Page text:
Ziggy Marley: R is for reggae

Ziggy Marley is going back to his beginnings in reggae and in Jamaica, where he’s helping to teach life lessons. He talked to Nazma Muller

  • Jamaica’s Chepstowe Elementary School was supplied with new playground equipment by URGE, Ziggy Marley’s charity. Photograph courtesy Tuff Gong Worldwide
  • Ziggy Marley. Photograph courtesy Wonder Knack

There’s a small kindergarten in a rural parish of Jamaica called Chepstowe Elementary School. It looks like any other kindergarten, with its pastel-coloured slides and swings. Other than the majestic Blue Mountains in the background, there’s nothing to distinguish this school, really – except that this is where Ziggy Marley is hoping to change the future of his country.

“I don’t think we can do anything for an adult in Jamaica right now,” he said bluntly. “But if we put all our resources into the future, which is the children…that is where we must focus to make things happen.”

And so he is investing in Chepstowe, trying to make it into a model early-childhood centre for the rest of Jamaica. “We want the children coming out of that school to show what can happen when you invest in them.” Having adopted the school, Marley has set about trying to give the pre-schoolers everything they might need to succeed: nutritious meals, equipment, books, and well-paid teachers who have been properly trained and who use alternative teaching methods based on successful early-childhood centres in the US. Proceeds from his album Family Time, which won the Grammy this year for Best Children’s Album, go towards improving the infrastructure at Chepstowe. A few weeks after winning the Grammy, Marley posted pictures on his blog of a new classroom being built. “For us to invest in the children in the future, we haffi pay more close attention to education for the children,” he said. “That is where the change is going to happen.”

Looking at the Melody Makers singing “Small People” on Sesame Street on Youtube, it seems Bob Marley’s eldest son has come full circle. Way back in 1991, he and his sisters Cedella and Sharon and brother Stephen first brought reggae to the famous children’s television show. Now, almost 20 years later, at 42, with two small children of his own (he has three older children from a previous relationship, who are in their teens), Marley has become the poster child of reggae for kids. Ever since he did the voice of Ernie, the Rasta jellyfish in Shark Tale, the world of children’s entertainment has not only embraced him, but held on to his ankles, much like a determined toddler. His CV now includes “Three Little Birds” with Dora in Dora the Explorer’s World Adventure Album; the theme song for a popular PBS children’s series called Arthur; and most recently, he’s been the voice of the Cheshire Cat on the TV show The Wonder Pets. And he had no problem convincing the likes of Paul Simon, Willie Nelson and Toots Hibbert to sing on Family Time, while Hollywood actress Jamie Lee Curtis does two spoken-word pieces.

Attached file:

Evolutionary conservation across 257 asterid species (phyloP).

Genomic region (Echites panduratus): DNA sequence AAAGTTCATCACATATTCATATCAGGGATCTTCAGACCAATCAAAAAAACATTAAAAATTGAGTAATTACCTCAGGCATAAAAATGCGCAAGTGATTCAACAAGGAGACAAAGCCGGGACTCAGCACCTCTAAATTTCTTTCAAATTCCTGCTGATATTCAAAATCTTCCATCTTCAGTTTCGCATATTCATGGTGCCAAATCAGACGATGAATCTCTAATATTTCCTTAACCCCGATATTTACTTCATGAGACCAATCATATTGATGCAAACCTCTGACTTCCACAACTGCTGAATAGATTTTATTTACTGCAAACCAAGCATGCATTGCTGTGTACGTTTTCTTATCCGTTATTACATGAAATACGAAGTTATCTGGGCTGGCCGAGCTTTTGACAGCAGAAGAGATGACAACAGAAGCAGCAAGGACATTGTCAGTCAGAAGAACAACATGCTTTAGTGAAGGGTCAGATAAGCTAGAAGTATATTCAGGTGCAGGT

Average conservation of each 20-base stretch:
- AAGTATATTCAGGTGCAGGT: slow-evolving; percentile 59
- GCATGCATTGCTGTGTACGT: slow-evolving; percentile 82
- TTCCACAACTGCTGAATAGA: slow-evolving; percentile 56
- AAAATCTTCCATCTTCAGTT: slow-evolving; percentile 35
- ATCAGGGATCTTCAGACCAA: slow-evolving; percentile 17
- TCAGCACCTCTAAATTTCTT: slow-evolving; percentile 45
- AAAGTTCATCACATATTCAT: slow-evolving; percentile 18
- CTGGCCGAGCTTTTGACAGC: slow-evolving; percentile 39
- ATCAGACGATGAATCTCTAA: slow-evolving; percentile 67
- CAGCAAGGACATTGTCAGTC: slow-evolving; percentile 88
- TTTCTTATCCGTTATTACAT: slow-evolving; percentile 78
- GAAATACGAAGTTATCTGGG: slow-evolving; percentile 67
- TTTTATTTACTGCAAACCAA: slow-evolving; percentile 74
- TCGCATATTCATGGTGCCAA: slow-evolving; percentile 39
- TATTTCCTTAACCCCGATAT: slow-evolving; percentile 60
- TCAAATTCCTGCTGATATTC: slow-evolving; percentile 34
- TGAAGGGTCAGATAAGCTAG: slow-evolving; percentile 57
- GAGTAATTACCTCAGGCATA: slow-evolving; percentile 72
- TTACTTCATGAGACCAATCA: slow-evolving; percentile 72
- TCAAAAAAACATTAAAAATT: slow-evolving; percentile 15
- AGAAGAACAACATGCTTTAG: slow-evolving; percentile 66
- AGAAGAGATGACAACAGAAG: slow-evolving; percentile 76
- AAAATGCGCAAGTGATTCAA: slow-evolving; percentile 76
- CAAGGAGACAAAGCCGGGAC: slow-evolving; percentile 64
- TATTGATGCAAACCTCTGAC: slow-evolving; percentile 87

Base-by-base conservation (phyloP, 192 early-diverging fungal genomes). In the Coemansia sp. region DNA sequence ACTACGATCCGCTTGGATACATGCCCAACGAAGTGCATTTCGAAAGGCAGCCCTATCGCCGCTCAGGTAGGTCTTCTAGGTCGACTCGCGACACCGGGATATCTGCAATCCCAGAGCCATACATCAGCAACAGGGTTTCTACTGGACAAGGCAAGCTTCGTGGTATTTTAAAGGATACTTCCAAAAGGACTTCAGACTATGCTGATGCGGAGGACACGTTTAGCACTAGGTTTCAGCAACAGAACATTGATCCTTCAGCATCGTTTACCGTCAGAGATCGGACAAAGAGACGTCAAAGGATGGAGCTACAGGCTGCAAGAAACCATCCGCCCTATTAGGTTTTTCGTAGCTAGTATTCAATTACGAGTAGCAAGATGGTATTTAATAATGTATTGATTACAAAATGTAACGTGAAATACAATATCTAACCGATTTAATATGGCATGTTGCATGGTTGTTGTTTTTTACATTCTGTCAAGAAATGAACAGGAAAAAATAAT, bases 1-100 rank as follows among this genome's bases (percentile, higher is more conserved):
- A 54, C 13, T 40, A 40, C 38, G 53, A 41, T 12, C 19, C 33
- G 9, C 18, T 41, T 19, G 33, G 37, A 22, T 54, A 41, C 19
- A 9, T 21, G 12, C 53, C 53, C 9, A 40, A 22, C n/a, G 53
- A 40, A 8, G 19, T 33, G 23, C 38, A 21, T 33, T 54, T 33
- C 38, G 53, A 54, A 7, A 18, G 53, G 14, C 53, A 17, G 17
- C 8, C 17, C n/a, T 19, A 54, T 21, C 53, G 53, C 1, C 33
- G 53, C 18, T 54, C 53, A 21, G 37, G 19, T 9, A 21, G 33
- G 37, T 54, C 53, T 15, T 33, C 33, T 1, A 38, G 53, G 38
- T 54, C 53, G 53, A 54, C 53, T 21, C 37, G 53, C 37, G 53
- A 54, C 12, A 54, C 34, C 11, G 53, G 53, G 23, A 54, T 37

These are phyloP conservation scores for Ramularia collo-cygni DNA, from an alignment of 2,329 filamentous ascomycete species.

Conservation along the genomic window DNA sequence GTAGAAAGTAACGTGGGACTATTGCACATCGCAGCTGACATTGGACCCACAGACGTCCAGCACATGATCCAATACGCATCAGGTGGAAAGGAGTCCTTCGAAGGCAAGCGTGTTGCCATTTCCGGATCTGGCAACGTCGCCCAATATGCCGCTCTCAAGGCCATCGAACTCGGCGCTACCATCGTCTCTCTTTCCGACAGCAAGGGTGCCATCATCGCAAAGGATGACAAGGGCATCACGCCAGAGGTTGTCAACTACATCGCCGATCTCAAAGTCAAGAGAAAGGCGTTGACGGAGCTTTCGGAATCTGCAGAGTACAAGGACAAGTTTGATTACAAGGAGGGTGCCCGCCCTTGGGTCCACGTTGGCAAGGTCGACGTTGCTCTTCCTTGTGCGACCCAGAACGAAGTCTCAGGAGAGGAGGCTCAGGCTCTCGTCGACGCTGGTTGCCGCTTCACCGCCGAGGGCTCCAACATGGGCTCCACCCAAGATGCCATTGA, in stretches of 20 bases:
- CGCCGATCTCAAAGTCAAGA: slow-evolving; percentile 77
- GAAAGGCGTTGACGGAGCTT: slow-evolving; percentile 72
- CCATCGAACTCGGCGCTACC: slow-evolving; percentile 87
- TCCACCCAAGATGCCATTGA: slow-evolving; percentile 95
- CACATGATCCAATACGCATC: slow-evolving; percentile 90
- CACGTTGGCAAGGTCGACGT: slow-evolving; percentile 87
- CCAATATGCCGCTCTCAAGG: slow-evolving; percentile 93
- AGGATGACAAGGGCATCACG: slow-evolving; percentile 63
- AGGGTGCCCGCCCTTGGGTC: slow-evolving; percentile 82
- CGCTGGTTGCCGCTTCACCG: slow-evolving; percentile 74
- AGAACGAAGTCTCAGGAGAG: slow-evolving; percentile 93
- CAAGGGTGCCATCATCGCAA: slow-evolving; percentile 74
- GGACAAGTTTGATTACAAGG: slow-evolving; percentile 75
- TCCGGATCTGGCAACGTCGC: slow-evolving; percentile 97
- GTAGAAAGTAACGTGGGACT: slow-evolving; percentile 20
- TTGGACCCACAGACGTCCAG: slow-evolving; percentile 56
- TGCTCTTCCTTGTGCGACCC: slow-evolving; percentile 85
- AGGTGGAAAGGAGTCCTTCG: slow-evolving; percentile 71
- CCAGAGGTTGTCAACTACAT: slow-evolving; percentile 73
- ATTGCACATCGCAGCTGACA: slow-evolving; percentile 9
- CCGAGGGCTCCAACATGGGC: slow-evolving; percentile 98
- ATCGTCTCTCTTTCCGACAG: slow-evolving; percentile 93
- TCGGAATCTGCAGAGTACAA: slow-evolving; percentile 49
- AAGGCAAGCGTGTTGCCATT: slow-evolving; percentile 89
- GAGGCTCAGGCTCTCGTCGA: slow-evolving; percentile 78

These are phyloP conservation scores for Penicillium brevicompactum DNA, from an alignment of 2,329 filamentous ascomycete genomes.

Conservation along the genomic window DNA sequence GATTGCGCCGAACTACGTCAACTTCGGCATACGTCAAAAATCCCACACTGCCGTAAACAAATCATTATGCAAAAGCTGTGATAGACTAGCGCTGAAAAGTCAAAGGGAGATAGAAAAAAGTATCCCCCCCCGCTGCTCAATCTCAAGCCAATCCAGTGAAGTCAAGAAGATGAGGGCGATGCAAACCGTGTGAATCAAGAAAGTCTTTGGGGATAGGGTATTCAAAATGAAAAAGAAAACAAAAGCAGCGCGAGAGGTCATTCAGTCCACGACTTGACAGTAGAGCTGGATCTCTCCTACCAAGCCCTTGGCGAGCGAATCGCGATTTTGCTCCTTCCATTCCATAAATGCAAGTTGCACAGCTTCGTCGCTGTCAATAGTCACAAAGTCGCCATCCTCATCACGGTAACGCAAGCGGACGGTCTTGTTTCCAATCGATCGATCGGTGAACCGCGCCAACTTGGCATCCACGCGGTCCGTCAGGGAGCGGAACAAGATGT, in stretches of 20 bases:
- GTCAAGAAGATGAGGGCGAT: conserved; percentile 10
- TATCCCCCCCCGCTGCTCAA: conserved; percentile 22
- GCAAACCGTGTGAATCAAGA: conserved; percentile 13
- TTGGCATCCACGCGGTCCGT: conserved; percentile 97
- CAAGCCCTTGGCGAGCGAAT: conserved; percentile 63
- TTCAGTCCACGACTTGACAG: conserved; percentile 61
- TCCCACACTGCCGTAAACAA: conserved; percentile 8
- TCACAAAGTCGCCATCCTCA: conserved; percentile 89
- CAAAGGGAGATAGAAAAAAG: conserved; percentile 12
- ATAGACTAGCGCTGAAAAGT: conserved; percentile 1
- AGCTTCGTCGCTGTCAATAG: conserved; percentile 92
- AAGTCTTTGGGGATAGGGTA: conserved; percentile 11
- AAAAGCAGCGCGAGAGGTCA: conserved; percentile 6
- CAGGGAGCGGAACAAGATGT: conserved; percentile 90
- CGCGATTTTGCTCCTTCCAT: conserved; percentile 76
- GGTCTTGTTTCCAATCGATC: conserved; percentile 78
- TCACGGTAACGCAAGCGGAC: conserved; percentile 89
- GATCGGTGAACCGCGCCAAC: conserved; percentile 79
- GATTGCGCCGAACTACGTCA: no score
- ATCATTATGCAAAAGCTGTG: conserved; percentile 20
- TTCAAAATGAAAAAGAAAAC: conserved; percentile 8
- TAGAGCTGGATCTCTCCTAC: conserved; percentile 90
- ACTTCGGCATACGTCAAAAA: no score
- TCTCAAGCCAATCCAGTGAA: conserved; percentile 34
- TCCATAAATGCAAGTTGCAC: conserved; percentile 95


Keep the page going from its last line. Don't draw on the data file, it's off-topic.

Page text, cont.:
At the same time, reggae seems to have become a prized ingredient in children’s entertainment. Almost every animation seems to be getting its groove back Jamaican-style. On June 8 this year, Walt Disney Records released its own reggae album, The Disney Reggae Club. Of course Marley is on it, as well as his sister Cedella, lining up with the likes of Hasidic rapper Matisyahu. Marley sings the Louis Armstrong classic “What a Wonderful World” and Matisyahu sings “Circle of Life” from The Lion King. Other artistes like Toots of Toots and the Maytals, Burning Spear, British band UB40, Morgan Heritage, Gregory Isaacs and Yellowman perform songs from Disney animations such as The Little Mermaid, Jungle Book and Toy Story.